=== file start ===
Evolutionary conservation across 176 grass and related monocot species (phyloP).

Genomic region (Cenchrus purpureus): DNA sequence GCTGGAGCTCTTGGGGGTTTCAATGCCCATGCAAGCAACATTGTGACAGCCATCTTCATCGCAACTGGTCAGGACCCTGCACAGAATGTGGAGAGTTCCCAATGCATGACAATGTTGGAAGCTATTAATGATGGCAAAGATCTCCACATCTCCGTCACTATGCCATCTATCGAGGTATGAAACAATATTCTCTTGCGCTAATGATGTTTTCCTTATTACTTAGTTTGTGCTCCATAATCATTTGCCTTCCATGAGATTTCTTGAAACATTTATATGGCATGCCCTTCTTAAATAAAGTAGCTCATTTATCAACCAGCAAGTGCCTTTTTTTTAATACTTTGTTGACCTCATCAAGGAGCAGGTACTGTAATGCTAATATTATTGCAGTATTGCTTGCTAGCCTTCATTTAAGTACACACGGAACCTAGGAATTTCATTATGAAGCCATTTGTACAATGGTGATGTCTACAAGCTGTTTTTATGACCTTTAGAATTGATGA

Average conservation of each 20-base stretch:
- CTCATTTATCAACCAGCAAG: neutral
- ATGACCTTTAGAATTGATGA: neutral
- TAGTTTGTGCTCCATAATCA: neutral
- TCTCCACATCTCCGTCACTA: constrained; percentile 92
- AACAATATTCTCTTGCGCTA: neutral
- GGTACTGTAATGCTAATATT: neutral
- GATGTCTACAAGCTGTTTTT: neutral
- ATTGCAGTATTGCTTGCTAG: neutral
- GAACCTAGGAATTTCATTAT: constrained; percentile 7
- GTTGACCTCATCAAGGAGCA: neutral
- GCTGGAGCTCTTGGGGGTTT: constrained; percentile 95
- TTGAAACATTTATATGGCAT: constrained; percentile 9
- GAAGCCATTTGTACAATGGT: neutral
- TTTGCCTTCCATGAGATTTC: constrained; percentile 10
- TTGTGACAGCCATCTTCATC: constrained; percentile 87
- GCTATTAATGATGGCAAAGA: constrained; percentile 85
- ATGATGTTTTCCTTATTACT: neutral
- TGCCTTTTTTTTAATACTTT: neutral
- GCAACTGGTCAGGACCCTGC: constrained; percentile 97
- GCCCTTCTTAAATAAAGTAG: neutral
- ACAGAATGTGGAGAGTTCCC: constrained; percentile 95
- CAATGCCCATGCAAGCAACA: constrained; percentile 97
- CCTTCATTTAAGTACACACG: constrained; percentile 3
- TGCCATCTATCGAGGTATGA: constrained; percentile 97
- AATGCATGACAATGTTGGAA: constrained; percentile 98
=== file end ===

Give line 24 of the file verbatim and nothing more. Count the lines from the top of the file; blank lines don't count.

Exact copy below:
- ACAGAATGTGGAGAGTTCCC: constrained; percentile 95